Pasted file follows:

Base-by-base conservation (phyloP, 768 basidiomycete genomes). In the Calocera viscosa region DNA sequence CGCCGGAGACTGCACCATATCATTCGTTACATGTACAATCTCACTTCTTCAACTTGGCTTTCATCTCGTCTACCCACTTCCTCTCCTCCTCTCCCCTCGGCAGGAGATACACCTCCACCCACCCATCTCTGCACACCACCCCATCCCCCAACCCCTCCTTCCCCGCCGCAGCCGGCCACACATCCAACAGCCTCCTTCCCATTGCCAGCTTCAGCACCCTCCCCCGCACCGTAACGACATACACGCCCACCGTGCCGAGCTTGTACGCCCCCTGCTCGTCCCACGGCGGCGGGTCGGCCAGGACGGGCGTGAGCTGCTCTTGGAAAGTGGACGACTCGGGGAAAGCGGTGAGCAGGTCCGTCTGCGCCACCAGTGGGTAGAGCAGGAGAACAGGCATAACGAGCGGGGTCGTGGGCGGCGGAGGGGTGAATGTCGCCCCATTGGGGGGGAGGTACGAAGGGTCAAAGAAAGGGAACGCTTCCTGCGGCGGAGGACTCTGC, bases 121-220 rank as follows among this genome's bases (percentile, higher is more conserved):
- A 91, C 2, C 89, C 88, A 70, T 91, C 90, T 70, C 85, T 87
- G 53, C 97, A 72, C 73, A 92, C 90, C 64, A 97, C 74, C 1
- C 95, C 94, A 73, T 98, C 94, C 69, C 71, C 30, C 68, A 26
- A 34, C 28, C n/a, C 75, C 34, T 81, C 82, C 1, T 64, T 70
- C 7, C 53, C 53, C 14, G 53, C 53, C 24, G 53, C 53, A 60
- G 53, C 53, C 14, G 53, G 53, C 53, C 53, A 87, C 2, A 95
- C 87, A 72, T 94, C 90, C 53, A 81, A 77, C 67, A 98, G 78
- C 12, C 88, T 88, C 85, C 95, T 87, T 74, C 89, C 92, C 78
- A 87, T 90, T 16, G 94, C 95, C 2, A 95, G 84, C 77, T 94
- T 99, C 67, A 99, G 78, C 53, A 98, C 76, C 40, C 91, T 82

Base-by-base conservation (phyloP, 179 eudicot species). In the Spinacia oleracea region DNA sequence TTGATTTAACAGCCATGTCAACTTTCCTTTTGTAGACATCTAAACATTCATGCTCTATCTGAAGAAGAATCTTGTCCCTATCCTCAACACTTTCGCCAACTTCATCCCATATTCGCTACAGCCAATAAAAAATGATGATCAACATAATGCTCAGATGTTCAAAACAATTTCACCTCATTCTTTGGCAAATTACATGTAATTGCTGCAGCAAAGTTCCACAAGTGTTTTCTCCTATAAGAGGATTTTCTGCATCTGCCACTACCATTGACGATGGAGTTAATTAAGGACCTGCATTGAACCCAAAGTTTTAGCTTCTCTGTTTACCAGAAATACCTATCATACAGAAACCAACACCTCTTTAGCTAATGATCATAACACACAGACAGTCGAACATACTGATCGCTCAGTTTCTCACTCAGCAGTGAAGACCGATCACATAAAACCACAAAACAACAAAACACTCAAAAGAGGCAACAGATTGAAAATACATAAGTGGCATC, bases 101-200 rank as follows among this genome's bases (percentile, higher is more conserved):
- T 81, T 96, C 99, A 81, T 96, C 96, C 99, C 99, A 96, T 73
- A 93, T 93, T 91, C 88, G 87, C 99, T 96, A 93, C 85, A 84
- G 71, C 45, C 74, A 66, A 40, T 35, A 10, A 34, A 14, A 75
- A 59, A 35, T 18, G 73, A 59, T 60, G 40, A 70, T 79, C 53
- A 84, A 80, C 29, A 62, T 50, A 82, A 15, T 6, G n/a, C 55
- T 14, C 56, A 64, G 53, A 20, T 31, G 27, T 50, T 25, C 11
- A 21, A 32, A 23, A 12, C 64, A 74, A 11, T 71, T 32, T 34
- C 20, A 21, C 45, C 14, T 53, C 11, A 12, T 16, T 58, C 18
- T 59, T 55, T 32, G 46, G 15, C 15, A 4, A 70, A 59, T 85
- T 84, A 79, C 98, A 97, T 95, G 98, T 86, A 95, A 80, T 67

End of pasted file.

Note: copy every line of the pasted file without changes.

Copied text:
Base-by-base conservation (phyloP, 768 basidiomycete genomes). In the Calocera viscosa region DNA sequence CGCCGGAGACTGCACCATATCATTCGTTACATGTACAATCTCACTTCTTCAACTTGGCTTTCATCTCGTCTACCCACTTCCTCTCCTCCTCTCCCCTCGGCAGGAGATACACCTCCACCCACCCATCTCTGCACACCACCCCATCCCCCAACCCCTCCTTCCCCGCCGCAGCCGGCCACACATCCAACAGCCTCCTTCCCATTGCCAGCTTCAGCACCCTCCCCCGCACCGTAACGACATACACGCCCACCGTGCCGAGCTTGTACGCCCCCTGCTCGTCCCACGGCGGCGGGTCGGCCAGGACGGGCGTGAGCTGCTCTTGGAAAGTGGACGACTCGGGGAAAGCGGTGAGCAGGTCCGTCTGCGCCACCAGTGGGTAGAGCAGGAGAACAGGCATAACGAGCGGGGTCGTGGGCGGCGGAGGGGTGAATGTCGCCCCATTGGGGGGGAGGTACGAAGGGTCAAAGAAAGGGAACGCTTCCTGCGGCGGAGGACTCTGC, bases 121-220 rank as follows among this genome's bases (percentile, higher is more conserved):
- A 91, C 2, C 89, C 88, A 70, T 91, C 90, T 70, C 85, T 87
- G 53, C 97, A 72, C 73, A 92, C 90, C 64, A 97, C 74, C 1
- C 95, C 94, A 73, T 98, C 94, C 69, C 71, C 30, C 68, A 26
- A 34, C 28, C n/a, C 75, C 34, T 81, C 82, C 1, T 64, T 70
- C 7, C 53, C 53, C 14, G 53, C 53, C 24, G 53, C 53, A 60
- G 53, C 53, C 14, G 53, G 53, C 53, C 53, A 87, C 2, A 95
- C 87, A 72, T 94, C 90, C 53, A 81, A 77, C 67, A 98, G 78
- C 12, C 88, T 88, C 85, C 95, T 87, T 74, C 89, C 92, C 78
- A 87, T 90, T 16, G 94, C 95, C 2, A 95, G 84, C 77, T 94
- T 99, C 67, A 99, G 78, C 53, A 98, C 76, C 40, C 91, T 82

Base-by-base conservation (phyloP, 179 eudicot species). In the Spinacia oleracea region DNA sequence TTGATTTAACAGCCATGTCAACTTTCCTTTTGTAGACATCTAAACATTCATGCTCTATCTGAAGAAGAATCTTGTCCCTATCCTCAACACTTTCGCCAACTTCATCCCATATTCGCTACAGCCAATAAAAAATGATGATCAACATAATGCTCAGATGTTCAAAACAATTTCACCTCATTCTTTGGCAAATTACATGTAATTGCTGCAGCAAAGTTCCACAAGTGTTTTCTCCTATAAGAGGATTTTCTGCATCTGCCACTACCATTGACGATGGAGTTAATTAAGGACCTGCATTGAACCCAAAGTTTTAGCTTCTCTGTTTACCAGAAATACCTATCATACAGAAACCAACACCTCTTTAGCTAATGATCATAACACACAGACAGTCGAACATACTGATCGCTCAGTTTCTCACTCAGCAGTGAAGACCGATCACATAAAACCACAAAACAACAAAACACTCAAAAGAGGCAACAGATTGAAAATACATAAGTGGCATC, bases 101-200 rank as follows among this genome's bases (percentile, higher is more conserved):
- T 81, T 96, C 99, A 81, T 96, C 96, C 99, C 99, A 96, T 73
- A 93, T 93, T 91, C 88, G 87, C 99, T 96, A 93, C 85, A 84
- G 71, C 45, C 74, A 66, A 40, T 35, A 10, A 34, A 14, A 75
- A 59, A 35, T 18, G 73, A 59, T 60, G 40, A 70, T 79, C 53
- A 84, A 80, C 29, A 62, T 50, A 82, A 15, T 6, G n/a, C 55
- T 14, C 56, A 64, G 53, A 20, T 31, G 27, T 50, T 25, C 11
- A 21, A 32, A 23, A 12, C 64, A 74, A 11, T 71, T 32, T 34
- C 20, A 21, C 45, C 14, T 53, C 11, A 12, T 16, T 58, C 18
- T 59, T 55, T 32, G 46, G 15, C 15, A 4, A 70, A 59, T 85
- T 84, A 79, C 98, A 97, T 95, G 98, T 86, A 95, A 80, T 67